A growing collection of facts, thoughts and events from a 80-year-old man and his family, friends, and the characters that he has met along the way . . .



After reading this article (https://quillt.wordpress.com/2016/06/26/coexisting-with-or-without-the-bumper-sticker/) recently posted by my daughter, Theresa Willingham, I began to give some serious thought to “Coexistence.”  Could we – can we – really coexist in the world we live in today?

Online research first led me to the thoughts and writings of Ariel Dorfman, whose plays include “Death and the Maiden” and “Purgatorio.”  I have quoted this passage from an article that appeared in The Guardian in 2008:

 “We inhabit a time of fear and mistrust: nothing could be more urgent than asking ourselves how we should react when we have been overwhelmed by a monstrous offence; nothing could be more imperative than the need to understand how easy it is to go from victim to accuser, from accuser to invader, from violator to victim.”

(https://www.theguardian.com/world/2008/jan/17/chile.theatre) You must read the entire article)/

.  Dorfman is also credited for saying:

“I’ve been wrestling with the dilemma of how you coexist with those you hate.”

This, of course, led me to think about hate, and that led me to Nelson Mandela who wrote in his autogiobraphy in 1994, “Long Walk to Freedom,”

 “No one is born hating another person because of the color of his skin or his background or his religion.  People must learn to hate, and if they can learn to hate, they can be taught to love, for love comes more naturally to the human heart than its opposite.”  (http://abcnews.go.com/International/nelson-mandelas-inspirational-quotes/story?id=8879848).

While I agree with the statement that “No one is born hating another person . . .People must learn to hate . . .” I do not know how or if everyone who hates can be taught to love those they have learned to hate.  While my stepfather was one of the most hateful people I have ever know, he must have had some love in him.  He loved fishing and hunting, and he must have loved my mother when he married her, but he hated *Blacks (he referred to  them using the “N” word).  He was a member of the Ku Klux Klan and once arrested for helping to dynamite a Black neighborhood in NW Miami.  He also hated Catholics and Jews (he burned crosses on peoples lawns and once let a live pig loose in the lobby of a famous Jewish hotel in Miami Beach) and Yankees (why he married my mother who was from the state of New Jersey I will never understand), and I feel certain that he hated me; he never called me by my name – he just called me “boy,” whenever he wanted me for something.  Although he never physically abused me, he mentally tortured me, harassing me, humiliating me, taunting me, laughing cruelly at me, day-after-day for the 6 years that I lived in his household.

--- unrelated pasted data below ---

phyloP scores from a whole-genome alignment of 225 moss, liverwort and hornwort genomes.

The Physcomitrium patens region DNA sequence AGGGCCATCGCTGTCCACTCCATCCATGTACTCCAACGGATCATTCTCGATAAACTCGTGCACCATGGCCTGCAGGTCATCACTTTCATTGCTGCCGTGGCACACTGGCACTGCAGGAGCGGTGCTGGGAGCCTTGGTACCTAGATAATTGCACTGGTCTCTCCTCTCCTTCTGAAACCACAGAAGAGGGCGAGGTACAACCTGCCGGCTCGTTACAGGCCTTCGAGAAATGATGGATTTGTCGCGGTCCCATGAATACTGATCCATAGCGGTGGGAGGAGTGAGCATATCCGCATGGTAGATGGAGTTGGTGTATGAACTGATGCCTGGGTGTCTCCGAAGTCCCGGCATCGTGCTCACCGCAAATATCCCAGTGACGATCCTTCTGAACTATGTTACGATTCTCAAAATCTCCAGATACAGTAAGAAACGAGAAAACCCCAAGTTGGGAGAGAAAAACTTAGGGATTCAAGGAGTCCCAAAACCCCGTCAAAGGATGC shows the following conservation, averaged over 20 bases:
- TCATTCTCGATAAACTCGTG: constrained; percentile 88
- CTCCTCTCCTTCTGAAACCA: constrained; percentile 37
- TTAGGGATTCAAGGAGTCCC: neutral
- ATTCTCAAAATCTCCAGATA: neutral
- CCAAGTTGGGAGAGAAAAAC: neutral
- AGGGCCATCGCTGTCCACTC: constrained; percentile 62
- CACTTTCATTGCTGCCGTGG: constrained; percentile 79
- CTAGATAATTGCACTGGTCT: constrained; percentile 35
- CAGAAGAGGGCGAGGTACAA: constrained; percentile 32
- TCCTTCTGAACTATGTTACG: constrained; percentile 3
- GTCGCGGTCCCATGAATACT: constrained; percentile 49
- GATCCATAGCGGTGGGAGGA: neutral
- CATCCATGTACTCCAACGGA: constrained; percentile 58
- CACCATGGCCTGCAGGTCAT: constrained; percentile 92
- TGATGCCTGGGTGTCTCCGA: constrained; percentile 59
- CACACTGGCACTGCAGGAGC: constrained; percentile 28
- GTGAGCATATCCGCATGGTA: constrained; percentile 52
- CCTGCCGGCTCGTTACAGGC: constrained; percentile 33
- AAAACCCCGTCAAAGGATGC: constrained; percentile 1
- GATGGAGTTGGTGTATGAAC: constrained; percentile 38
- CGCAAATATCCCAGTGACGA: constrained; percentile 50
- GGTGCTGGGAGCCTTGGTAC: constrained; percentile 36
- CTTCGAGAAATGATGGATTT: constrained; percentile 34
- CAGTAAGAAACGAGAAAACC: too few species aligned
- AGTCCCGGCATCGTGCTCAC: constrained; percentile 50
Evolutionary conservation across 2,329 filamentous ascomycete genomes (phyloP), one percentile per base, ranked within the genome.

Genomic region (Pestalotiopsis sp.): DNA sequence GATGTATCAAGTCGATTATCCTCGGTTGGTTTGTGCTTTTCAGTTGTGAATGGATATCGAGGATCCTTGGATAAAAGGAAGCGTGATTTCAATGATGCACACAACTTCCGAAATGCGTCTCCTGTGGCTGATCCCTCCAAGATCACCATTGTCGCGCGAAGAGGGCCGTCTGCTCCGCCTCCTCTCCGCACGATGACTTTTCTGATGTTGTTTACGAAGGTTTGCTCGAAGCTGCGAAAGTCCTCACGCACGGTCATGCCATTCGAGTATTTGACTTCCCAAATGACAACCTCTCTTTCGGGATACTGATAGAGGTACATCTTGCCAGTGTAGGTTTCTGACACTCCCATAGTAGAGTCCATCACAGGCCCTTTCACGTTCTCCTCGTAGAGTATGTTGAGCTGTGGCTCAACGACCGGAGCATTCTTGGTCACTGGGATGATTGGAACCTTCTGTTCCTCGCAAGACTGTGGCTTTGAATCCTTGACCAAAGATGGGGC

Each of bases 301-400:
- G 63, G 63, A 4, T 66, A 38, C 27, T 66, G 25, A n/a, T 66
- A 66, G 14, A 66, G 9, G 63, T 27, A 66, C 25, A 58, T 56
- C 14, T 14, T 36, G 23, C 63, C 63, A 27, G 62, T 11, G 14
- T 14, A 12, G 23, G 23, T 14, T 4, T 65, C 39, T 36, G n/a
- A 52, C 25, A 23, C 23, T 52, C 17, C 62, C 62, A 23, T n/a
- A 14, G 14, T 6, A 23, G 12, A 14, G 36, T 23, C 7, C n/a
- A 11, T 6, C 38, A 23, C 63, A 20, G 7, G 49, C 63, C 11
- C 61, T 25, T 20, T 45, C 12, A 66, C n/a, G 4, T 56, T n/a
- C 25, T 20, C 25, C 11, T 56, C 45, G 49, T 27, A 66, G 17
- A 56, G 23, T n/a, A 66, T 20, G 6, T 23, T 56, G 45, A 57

How do we teach a young child to love the bully who is abusing him, or the bully to love the child he abuses?  Should we, in fact teach the bullied child to love his abuser?

How do we teach the Islamic children that are schooled to hate us to love us?  Is it possible?

Will we ever be able to stop individuals like the Tsarnaev brothers and Omar Mateen from hating us and orchestrating another mass murder?

Can the peoples of the world really coexist?  You tell me how, Please!

*BLACKS:  I am using this word to describe African Americans because my stepfather died before the Rev. Jesse Jackson made the title “African American” famous in a speech in 1988. (http://www.aaregistry.org/historic_events/view/african-american-term-brief-history)


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